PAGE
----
Cost of Services

Cost of services for Gevity Edge includes health and welfare benefit plan costs, workers' compensation insurance costs and state unemployment tax costs. Additionally, costs of services for both Gevity Edge and Gevity Edge Select include other direct costs associated with the Company's revenue generating activities, such as employer liability insurance coverage, drug screenings and background checks.

Health and welfare benefit plan costs are comprised primarily of medical benefit costs, but also include costs of other employee benefits such as dental, vision, disability and group life insurance. Benefit claims incurred by client employees under the benefit plans are expensed as incurred according to the terms of each contract. In addition, for certain contracts, liability reserves are established for benefit claims reported and not yet paid and claims that have been incurred but not reported.

In certain instances, the Company decides to make a contribution toward the medical benefit plan costs of certain Gevity Edge clients. The contribution is referred to as a "health benefit subsidy". The addition of the client employees of these clients as participants in the Company's medical benefit plans helps to stabilize the overall claims experience risk associated with those plans. An aggregate health benefit subsidy in excess of a planned amount may occur when the medical cost inflation exceeds expected medical cost trends or when medical benefit plan enrollment of those who qualify for a subsidy exceeds expectations. Conversely, a "health benefit surplus" may occur when the medical cost inflation is less than expected medical cost trends or when medical benefit plan enrollment of those who qualify for a subsidy is less than expected.

The Company offers its medical benefit plans through partnerships with premier health care companies. See "Item 1. Business—Vendor Relationships—Employee Benefit Plans." These companies have extensive provider networks and strong reputations in the markets in which the Company operates. The Company seeks to manage its health and welfare benefit plan costs through appropriately designed benefit plans that encourage client employee participation and efficient risk pooling.

Substantially all of the Company's Gevity Edge client employees are covered under the Company's workers' compensation program with AIG, which was effective January 1, 2003. Under this program, workers' compensation costs for the year are based on premiums paid to AIG for the current year coverage, estimated total costs of claims to be paid by the Company that fall within the program's deductible, the administrative costs of the program, the return on investment earned with respect to premium dollars paid as part of the program and the discount rate used in determining the present value of future payments to be made under the program. Additionally, any revisions to the ultimate loss estimates of the prior years' loss sensitive programs are recognized in the current year. In states where private insurance is not permitted, client employees are covered by state insurance funds. Premiums paid to state insurance funds are expensed as incurred.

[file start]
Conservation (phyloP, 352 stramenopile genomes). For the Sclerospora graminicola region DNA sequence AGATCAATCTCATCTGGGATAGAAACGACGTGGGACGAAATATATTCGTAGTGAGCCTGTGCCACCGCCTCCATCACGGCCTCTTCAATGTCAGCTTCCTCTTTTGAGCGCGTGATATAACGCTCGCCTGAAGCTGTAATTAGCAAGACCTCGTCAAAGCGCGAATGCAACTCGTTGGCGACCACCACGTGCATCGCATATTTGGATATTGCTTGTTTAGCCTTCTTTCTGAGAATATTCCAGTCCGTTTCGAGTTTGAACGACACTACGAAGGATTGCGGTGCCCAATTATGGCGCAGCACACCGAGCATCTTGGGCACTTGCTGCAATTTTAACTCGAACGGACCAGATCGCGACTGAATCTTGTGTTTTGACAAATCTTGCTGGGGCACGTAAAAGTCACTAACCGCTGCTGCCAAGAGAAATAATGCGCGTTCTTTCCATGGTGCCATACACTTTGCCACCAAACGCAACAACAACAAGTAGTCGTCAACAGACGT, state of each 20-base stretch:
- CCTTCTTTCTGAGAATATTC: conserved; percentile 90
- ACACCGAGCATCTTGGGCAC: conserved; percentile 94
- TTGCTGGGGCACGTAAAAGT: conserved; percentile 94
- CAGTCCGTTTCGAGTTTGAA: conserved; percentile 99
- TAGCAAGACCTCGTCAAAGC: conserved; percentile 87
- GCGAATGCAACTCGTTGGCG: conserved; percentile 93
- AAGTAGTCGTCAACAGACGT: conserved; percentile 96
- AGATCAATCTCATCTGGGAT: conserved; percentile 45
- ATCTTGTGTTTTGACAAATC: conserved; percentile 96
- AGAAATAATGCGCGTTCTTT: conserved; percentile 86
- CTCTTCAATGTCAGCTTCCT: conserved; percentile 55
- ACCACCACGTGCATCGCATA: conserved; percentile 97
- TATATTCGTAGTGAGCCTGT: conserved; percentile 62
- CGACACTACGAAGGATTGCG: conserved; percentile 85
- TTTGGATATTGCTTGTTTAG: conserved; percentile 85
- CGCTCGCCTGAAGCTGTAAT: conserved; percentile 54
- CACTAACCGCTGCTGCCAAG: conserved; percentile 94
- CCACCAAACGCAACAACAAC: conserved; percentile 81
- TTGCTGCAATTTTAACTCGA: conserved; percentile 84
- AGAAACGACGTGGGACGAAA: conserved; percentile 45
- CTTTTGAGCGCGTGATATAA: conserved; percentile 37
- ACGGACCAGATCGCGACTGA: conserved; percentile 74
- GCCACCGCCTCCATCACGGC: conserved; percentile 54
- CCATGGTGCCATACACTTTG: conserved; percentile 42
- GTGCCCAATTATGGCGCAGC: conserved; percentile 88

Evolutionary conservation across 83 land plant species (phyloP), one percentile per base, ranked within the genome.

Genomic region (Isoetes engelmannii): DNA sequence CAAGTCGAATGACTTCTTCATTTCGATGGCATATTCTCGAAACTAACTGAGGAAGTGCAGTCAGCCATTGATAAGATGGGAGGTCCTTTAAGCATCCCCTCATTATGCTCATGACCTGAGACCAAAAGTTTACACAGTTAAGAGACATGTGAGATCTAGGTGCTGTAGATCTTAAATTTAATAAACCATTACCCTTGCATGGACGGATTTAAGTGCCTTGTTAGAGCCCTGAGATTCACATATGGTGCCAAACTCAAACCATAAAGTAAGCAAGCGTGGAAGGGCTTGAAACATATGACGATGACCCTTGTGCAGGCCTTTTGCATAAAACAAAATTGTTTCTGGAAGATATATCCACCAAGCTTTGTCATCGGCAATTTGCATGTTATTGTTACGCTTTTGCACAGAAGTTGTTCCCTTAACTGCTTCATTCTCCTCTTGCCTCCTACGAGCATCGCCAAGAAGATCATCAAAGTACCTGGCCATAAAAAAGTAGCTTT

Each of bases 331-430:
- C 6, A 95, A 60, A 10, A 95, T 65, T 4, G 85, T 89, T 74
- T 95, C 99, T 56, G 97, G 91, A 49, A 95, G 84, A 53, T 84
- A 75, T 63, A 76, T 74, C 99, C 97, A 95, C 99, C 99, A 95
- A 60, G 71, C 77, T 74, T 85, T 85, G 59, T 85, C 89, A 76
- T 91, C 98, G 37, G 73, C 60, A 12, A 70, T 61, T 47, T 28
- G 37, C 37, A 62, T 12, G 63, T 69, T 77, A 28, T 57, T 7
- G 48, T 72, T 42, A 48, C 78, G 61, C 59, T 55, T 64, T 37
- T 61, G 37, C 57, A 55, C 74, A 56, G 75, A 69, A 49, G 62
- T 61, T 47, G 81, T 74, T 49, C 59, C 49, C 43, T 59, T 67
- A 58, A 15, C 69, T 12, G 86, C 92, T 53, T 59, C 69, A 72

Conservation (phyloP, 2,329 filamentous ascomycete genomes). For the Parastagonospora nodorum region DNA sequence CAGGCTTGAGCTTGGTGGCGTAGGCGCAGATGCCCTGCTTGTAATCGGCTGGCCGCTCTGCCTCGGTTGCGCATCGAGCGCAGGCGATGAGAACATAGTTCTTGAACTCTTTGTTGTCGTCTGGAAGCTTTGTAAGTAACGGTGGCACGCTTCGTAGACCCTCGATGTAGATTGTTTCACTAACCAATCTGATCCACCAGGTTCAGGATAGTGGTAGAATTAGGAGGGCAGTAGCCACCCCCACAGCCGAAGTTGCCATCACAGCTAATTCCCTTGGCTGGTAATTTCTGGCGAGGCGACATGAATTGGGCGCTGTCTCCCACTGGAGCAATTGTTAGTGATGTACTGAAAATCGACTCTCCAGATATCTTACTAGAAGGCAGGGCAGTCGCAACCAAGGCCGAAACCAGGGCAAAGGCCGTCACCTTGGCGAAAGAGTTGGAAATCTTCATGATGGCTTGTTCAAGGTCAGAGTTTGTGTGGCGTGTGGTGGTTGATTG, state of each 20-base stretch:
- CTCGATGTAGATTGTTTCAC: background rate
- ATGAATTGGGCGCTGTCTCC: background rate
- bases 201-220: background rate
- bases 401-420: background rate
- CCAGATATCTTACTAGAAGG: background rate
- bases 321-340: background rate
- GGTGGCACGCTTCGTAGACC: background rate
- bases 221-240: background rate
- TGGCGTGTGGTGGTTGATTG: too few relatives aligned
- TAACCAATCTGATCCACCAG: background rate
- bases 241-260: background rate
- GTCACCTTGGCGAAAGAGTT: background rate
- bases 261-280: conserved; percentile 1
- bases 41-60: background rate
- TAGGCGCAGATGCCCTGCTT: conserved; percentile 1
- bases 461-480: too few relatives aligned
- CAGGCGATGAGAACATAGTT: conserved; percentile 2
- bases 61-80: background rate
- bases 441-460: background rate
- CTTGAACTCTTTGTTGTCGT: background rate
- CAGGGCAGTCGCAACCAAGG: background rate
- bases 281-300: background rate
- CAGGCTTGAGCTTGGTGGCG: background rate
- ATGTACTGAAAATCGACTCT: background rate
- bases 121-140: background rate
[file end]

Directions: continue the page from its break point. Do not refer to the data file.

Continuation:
On a quarterly basis, the Company reviews the current and prior year claims information. The current accrual rate and overall workers compensation reserves may be adjusted based on current and historical loss trends, fluctuations in the administrative costs associated with the program, actual returns on investment earned with respect to premium dollars paid and changes in the discount rate used to determine the present value of future payments to be made under the program. The final costs of coverage will be determined by the actual claims experience over time as claims close, by the final administrative costs of the program and by the final return on investment earned with respect to premium dollars paid. See "Item 1. Business—Vendor Relationships—Workers' Compensation Insurance."

The Company manages its workers' compensation costs through the use of carriers who the Company believes efficiently manage claims administration and through the Company's internal risk assessment and client risk management programs.

State unemployment taxes are generally paid as a percentage of payroll costs and expensed as incurred. Rates vary from state to state and are generally based upon the employer's claims history. The Company actively manages its state unemployment taxes by:

•
actively reviewing unemployment claims, and if warranted, contesting claims it believes are improper;

•
avoiding unemployment tax rate increases through the use of voluntary contributions where available;

•
using multiple state accounts for the classification of its workers where available;

•
electing to report under its clients' rates whenever possible; and

•
using state successorship rules for its acquisitions of client portfolios of other companies.

Operating Expenses

Operating expenses consist primarily of salaries, wages and commissions associated with the Company's internal employees and general and administrative expenses. Sales and marketing commissions and client referral fees are expensed as incurred. The Company expects that future revenue growth will result in increased operating leverage as the Company's fixed operating expenses are spread over a larger revenue base.

Income Taxes